With a mutual nod Paul D. Brazill and I pulled nylons – really nice and soft on the skin – over our faces and charged into the bank. I jammed the doors while Paul fired a shot at the ceiling. Plaster sprinkled my head and Brazill ducked, all nonchalant, at the strip light’s un-moored swing.
“Everybody on the floor and don’t move a damn muscle,” I shouted.
Customers screamed and the staff raised their hands as instructed. Brazill supervised the transfer of beautiful pound notes into our holdalls and told the old cashier she had nothing to worry about, “You’ll see out your retirement – just finish the job.”
My smile expanded at how Brazill would answer my questions now I’d agreed to help slip a few illegal notes into our pockets …
But the nylon must have strapped Brazill’s grin tight because he seemed a little unsure. Aye, we’d not yet finished the job, but … life’s sunrise glowed just beneath the horizon’s rim and I would get my answers. He pulled the nylon above his mouth and sucked air through his teeth.
“What?” I said.
I raised my weapon at the cashier who raised his head an inch too high off the floor.
Brazill put a hand on his hip and rubbed his chin with the gun-hand. “What we’re doing, it’s just not right.”
“It’s not what?”
“I mean, come on … look at these fine people …”
I surveyed these fine people. They were laying in puddles of their own sweat and piss. A man with a tattoo of a tear beneath his right eye drowned that tear in real salt.
“I mean, it’s a lovely day, these fine people are just out enjoying their day, and us pointing a gun in their faces – it’s bound to put a dampener on your day, don’t you think?”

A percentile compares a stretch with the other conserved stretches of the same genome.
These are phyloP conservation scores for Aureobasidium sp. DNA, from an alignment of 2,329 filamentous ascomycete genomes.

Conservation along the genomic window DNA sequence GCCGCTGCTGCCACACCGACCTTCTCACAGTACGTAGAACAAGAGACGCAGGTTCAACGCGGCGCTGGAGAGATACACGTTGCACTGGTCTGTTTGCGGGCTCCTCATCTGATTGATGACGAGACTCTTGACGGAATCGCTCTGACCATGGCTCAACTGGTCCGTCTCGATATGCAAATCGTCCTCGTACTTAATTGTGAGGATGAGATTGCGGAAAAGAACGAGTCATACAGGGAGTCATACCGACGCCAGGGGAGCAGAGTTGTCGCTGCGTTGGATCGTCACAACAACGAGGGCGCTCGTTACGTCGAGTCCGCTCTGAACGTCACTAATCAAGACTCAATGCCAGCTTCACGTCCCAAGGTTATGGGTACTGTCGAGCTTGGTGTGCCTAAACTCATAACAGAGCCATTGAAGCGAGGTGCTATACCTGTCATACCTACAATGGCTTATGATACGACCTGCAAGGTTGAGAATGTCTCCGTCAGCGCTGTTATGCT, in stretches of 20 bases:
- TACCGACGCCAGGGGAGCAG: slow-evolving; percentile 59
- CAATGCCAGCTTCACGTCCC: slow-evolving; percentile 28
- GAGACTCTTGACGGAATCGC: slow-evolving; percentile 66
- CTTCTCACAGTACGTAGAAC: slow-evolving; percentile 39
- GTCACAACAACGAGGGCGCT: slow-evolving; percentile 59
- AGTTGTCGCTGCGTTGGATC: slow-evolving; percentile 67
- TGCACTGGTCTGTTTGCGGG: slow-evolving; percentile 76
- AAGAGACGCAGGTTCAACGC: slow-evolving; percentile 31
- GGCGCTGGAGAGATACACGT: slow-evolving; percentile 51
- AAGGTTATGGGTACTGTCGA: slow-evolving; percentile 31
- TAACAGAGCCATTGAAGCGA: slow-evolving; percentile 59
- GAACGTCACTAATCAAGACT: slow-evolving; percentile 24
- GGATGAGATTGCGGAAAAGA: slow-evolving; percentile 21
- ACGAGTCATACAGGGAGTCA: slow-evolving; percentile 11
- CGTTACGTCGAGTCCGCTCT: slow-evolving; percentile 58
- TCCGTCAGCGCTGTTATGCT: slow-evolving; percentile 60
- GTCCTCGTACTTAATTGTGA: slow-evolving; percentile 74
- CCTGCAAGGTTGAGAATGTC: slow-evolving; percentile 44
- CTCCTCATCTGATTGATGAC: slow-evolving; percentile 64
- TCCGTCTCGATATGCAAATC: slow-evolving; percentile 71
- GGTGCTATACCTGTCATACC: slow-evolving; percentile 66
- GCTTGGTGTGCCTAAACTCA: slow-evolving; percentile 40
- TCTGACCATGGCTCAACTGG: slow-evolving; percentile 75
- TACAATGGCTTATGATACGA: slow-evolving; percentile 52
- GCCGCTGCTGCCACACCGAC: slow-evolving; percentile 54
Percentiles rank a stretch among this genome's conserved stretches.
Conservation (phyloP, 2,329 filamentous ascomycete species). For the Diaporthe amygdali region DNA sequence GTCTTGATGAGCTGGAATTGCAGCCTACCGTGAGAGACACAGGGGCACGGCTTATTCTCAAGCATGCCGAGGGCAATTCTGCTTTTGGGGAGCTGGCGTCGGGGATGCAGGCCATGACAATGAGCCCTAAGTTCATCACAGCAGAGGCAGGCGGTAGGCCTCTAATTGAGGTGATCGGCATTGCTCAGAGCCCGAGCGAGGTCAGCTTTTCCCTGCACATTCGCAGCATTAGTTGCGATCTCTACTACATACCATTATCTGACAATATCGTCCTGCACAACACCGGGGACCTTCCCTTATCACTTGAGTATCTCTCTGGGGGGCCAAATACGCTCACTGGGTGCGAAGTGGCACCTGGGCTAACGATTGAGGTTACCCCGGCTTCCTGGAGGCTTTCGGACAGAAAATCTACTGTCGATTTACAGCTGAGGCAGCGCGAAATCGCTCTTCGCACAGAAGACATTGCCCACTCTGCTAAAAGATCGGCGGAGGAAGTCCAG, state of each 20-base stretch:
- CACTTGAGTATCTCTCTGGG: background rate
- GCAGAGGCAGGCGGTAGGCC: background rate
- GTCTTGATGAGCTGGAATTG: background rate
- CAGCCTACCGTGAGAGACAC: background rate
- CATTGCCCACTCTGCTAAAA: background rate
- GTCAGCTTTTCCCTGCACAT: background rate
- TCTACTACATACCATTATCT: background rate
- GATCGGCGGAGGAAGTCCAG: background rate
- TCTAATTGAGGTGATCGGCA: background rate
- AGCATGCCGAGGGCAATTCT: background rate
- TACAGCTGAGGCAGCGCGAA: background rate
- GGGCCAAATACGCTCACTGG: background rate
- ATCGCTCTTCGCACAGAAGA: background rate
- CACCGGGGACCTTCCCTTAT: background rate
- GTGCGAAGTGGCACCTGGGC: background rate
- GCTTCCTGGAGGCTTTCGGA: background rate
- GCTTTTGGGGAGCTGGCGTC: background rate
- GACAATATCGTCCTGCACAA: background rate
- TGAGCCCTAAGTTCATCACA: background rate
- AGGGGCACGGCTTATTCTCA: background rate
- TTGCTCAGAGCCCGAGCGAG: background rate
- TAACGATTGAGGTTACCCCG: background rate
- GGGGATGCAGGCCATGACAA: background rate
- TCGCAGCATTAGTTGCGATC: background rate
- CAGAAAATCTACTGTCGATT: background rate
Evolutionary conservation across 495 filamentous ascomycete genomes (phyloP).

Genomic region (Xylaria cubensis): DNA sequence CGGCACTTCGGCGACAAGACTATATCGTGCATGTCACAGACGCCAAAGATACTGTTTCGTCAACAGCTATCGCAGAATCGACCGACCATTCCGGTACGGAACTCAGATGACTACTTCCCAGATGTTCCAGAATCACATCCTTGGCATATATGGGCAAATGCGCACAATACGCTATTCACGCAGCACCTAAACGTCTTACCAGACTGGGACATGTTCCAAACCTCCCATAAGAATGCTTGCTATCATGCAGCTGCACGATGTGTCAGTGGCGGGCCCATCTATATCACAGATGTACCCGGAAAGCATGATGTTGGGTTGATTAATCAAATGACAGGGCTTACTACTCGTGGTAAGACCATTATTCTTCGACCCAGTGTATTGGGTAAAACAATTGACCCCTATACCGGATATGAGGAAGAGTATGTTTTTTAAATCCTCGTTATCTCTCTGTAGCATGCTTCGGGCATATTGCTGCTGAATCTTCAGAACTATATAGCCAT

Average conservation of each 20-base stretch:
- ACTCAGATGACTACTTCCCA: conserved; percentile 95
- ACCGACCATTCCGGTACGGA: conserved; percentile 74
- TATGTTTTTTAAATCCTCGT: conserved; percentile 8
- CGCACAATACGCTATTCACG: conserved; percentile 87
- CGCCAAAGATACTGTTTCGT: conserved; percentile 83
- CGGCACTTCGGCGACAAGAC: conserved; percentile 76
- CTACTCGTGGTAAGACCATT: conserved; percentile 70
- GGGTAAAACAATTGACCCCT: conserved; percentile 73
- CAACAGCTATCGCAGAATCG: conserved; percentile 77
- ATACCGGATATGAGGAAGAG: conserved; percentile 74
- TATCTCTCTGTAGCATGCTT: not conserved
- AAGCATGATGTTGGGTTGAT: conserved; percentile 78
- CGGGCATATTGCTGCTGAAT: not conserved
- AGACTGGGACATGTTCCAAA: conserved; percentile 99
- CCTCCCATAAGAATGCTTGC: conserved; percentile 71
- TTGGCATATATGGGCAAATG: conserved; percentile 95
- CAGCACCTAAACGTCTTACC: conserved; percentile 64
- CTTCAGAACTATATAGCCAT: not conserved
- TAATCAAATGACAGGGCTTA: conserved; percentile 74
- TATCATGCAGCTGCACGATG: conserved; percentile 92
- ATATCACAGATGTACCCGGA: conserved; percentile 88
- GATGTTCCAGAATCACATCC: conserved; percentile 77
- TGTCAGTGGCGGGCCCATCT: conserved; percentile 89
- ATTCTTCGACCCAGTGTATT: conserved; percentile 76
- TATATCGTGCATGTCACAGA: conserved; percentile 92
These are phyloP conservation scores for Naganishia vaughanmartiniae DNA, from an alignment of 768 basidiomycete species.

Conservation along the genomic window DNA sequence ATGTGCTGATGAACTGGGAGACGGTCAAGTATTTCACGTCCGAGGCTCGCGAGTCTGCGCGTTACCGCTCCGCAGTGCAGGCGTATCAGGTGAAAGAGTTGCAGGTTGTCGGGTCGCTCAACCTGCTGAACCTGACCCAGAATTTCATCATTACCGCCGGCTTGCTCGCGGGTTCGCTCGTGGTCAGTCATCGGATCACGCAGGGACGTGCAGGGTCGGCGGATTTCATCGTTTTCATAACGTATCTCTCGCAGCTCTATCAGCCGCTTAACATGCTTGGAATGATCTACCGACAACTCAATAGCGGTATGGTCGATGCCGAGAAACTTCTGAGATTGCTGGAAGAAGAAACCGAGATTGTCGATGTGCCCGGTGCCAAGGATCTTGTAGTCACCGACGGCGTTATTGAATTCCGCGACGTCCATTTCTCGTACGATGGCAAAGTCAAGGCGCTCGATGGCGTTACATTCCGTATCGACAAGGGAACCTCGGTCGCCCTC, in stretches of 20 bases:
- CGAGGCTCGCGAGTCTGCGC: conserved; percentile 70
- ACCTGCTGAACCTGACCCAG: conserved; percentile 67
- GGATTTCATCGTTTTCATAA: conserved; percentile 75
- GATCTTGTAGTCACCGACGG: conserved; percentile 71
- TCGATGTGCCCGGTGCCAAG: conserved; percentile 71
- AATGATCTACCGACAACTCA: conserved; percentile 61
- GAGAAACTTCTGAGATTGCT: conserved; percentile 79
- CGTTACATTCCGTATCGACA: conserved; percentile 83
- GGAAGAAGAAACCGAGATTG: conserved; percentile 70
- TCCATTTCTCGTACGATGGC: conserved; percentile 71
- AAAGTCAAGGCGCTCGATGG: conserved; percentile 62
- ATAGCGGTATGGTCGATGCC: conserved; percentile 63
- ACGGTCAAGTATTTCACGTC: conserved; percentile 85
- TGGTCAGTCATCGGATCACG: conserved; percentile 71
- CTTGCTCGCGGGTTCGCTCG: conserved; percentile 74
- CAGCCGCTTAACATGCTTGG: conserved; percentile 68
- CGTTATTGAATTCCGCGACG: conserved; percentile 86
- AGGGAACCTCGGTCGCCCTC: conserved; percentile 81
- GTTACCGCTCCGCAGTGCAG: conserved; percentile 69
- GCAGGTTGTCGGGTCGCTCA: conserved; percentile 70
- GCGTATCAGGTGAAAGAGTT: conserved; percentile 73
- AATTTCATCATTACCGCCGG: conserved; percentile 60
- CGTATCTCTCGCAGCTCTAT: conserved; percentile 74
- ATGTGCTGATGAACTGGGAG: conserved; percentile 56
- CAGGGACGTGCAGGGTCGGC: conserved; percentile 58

“If you’re on the receiving end, yeah.”
Staff paused, the Queen in their hands raised an eyebrow above the bags where they should continue to dump her.
“This was your idea,” I said.
“I know, I know. The money, the money. But it’s a sin.”
I pursed my lips. I shot the high roof as a man shuffled close to the door. He quivered and yelped and said he only needed a breath of fresh air.
“You want to go and get a bottle of gin?” I said to Brazill.
“Would you mind? I can’t sin without gin.”
“And you’ll come back …” I bit my lip, “and answer my questions?”
He offered me a cheeky smile and crept out to head for the offy. I craned my neck to check his whereabouts while I controlled my crowd. They’d sensed the heart had left this operation, and it almost had when the sirens flashed their blue through the windows. The game had to be up. A policeman told me through a megaphone that they had the bank surrounded, that I should come out with my hands up, or release the prisoners.
“Brazill, you bastard, I want my answers.”
A big old burp came from above and Brazill rappelled down a zipline with a bottle of gin clamped by his armpit and a hand out.
“What about the money?” I shouted above the megaphone outside, the crying inside, and the whirr of the helicopter upside.
“All this … ” he waved a hand across the scene, “I was just messin’ with your head, fella. Let’s grab a pint and you can ask me those questions.”
We zoomed up the line and smashed through the glass ceiling, dodged and weaved to escape the helicopter’s gaze, until we managed to park our arses on a bar stool at The Peacock Inn where Brazill raised a pint of John Smiths.